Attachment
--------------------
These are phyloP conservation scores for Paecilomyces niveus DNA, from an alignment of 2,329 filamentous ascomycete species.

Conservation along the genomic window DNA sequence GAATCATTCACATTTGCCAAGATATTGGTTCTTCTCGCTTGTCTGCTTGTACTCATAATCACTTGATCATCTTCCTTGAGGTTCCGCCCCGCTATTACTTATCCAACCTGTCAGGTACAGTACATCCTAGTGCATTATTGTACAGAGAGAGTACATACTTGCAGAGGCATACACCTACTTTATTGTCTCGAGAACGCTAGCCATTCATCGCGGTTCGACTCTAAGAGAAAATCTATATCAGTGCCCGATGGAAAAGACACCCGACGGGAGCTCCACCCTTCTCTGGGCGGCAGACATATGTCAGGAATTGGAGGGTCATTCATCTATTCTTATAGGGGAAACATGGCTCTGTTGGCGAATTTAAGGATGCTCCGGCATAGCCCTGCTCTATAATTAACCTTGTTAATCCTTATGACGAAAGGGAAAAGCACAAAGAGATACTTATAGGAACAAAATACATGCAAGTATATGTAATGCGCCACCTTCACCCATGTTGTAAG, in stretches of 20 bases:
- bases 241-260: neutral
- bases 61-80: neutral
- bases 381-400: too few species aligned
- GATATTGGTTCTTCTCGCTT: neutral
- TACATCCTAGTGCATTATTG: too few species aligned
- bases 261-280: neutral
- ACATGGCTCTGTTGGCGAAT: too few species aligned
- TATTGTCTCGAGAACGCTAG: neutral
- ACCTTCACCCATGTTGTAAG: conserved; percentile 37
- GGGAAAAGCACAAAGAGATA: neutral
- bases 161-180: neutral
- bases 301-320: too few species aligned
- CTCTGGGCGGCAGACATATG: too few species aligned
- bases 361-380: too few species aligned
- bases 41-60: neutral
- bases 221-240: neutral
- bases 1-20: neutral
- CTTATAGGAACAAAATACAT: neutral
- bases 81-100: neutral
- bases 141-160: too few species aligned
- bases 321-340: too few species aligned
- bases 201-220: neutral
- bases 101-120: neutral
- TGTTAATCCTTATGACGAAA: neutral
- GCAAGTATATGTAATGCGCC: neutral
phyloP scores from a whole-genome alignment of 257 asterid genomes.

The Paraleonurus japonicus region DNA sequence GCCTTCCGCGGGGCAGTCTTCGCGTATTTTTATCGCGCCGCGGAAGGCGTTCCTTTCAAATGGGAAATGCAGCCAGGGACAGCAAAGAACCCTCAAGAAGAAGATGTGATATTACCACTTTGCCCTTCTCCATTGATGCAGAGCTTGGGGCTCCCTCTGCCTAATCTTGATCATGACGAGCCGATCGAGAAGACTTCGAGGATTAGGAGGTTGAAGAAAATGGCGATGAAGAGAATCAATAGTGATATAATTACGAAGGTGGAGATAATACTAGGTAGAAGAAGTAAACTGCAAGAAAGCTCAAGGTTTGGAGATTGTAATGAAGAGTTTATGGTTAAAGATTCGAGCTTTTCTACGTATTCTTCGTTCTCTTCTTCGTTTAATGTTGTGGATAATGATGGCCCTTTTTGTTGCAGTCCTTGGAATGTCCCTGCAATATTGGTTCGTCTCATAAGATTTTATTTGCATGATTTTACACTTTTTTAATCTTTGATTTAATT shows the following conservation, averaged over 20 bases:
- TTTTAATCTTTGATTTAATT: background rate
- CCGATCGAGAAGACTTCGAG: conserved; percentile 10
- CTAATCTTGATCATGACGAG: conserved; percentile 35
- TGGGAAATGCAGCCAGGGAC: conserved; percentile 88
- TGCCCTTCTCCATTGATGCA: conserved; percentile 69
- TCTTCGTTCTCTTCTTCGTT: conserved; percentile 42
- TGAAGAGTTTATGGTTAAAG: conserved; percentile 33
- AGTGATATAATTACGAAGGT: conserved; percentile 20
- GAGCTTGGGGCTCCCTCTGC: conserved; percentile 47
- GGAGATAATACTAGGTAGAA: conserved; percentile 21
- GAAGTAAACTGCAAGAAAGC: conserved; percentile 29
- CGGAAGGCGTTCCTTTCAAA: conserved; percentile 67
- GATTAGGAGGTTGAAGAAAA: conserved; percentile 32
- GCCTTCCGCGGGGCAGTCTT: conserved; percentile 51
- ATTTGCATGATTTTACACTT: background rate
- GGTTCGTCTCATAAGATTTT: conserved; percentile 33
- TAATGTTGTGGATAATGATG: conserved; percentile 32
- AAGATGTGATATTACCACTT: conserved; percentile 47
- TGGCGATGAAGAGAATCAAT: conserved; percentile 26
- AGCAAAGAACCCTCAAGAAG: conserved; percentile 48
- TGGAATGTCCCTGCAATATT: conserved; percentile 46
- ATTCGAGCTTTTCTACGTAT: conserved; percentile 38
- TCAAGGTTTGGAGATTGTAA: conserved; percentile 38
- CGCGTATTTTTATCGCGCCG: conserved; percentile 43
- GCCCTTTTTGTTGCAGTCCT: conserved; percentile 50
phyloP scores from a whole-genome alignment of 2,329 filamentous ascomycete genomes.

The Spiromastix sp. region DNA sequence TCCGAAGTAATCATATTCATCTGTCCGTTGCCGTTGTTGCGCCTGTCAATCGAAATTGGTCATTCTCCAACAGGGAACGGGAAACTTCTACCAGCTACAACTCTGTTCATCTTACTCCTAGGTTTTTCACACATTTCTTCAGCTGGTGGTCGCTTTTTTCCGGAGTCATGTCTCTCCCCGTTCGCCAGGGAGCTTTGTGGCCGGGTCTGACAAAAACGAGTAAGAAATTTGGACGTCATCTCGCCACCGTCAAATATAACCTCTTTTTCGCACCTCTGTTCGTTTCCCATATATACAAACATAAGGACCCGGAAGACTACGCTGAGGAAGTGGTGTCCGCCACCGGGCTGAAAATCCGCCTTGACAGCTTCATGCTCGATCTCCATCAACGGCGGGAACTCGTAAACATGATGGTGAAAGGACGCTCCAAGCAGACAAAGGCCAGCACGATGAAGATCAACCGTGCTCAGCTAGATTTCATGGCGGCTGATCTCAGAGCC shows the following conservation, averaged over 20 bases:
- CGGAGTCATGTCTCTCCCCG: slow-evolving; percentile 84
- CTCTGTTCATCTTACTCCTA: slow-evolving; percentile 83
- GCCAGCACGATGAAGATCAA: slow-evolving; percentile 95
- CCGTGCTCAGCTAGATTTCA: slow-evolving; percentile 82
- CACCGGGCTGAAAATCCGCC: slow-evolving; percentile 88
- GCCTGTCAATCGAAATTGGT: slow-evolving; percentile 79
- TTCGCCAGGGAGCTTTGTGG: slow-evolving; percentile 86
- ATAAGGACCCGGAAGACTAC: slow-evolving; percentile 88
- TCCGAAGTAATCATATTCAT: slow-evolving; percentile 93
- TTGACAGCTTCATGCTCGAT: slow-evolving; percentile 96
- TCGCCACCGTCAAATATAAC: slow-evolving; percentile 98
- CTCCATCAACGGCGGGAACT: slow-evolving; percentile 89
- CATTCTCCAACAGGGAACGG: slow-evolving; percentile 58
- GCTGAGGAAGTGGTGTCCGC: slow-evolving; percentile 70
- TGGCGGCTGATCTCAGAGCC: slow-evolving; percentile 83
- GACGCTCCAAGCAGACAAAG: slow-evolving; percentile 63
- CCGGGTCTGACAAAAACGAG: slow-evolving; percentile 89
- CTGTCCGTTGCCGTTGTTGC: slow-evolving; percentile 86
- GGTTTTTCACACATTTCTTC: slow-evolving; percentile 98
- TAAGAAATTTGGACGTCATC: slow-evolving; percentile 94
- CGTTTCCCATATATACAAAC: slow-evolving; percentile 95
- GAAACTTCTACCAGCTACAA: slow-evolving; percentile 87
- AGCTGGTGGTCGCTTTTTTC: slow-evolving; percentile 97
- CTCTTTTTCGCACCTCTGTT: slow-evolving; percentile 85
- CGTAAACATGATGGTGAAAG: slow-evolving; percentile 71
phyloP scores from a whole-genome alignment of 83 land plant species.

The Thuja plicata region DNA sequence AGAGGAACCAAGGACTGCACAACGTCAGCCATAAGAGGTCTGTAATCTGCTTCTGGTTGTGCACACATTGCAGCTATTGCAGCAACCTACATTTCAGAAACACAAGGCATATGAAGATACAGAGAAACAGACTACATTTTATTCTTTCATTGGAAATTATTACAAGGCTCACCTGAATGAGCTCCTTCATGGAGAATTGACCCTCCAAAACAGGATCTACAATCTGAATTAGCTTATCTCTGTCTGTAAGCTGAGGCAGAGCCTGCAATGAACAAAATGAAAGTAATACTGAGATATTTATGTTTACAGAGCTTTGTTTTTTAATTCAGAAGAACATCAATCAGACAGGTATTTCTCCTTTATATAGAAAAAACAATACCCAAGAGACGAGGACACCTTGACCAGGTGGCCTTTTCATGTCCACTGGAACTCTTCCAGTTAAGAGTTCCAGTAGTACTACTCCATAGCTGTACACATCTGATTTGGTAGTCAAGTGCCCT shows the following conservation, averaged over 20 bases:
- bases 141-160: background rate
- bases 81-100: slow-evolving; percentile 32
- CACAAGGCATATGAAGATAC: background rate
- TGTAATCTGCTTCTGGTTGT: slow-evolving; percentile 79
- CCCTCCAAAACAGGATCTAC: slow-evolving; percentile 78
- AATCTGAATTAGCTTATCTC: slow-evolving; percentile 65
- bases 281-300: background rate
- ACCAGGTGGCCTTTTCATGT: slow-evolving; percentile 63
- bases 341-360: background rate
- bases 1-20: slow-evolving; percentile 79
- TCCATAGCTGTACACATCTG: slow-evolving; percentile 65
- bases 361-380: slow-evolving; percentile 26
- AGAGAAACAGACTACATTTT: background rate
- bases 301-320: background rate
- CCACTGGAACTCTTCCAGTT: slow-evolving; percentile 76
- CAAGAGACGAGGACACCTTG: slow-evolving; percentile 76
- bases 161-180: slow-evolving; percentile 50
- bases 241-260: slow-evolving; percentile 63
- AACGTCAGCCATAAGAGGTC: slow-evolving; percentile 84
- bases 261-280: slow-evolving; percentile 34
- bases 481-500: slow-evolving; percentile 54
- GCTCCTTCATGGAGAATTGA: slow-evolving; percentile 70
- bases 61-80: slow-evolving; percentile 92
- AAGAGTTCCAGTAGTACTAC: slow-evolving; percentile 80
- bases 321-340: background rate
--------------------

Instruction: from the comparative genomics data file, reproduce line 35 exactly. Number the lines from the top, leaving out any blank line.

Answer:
- TCTTCGTTCTCTTCTTCGTT: conserved; percentile 42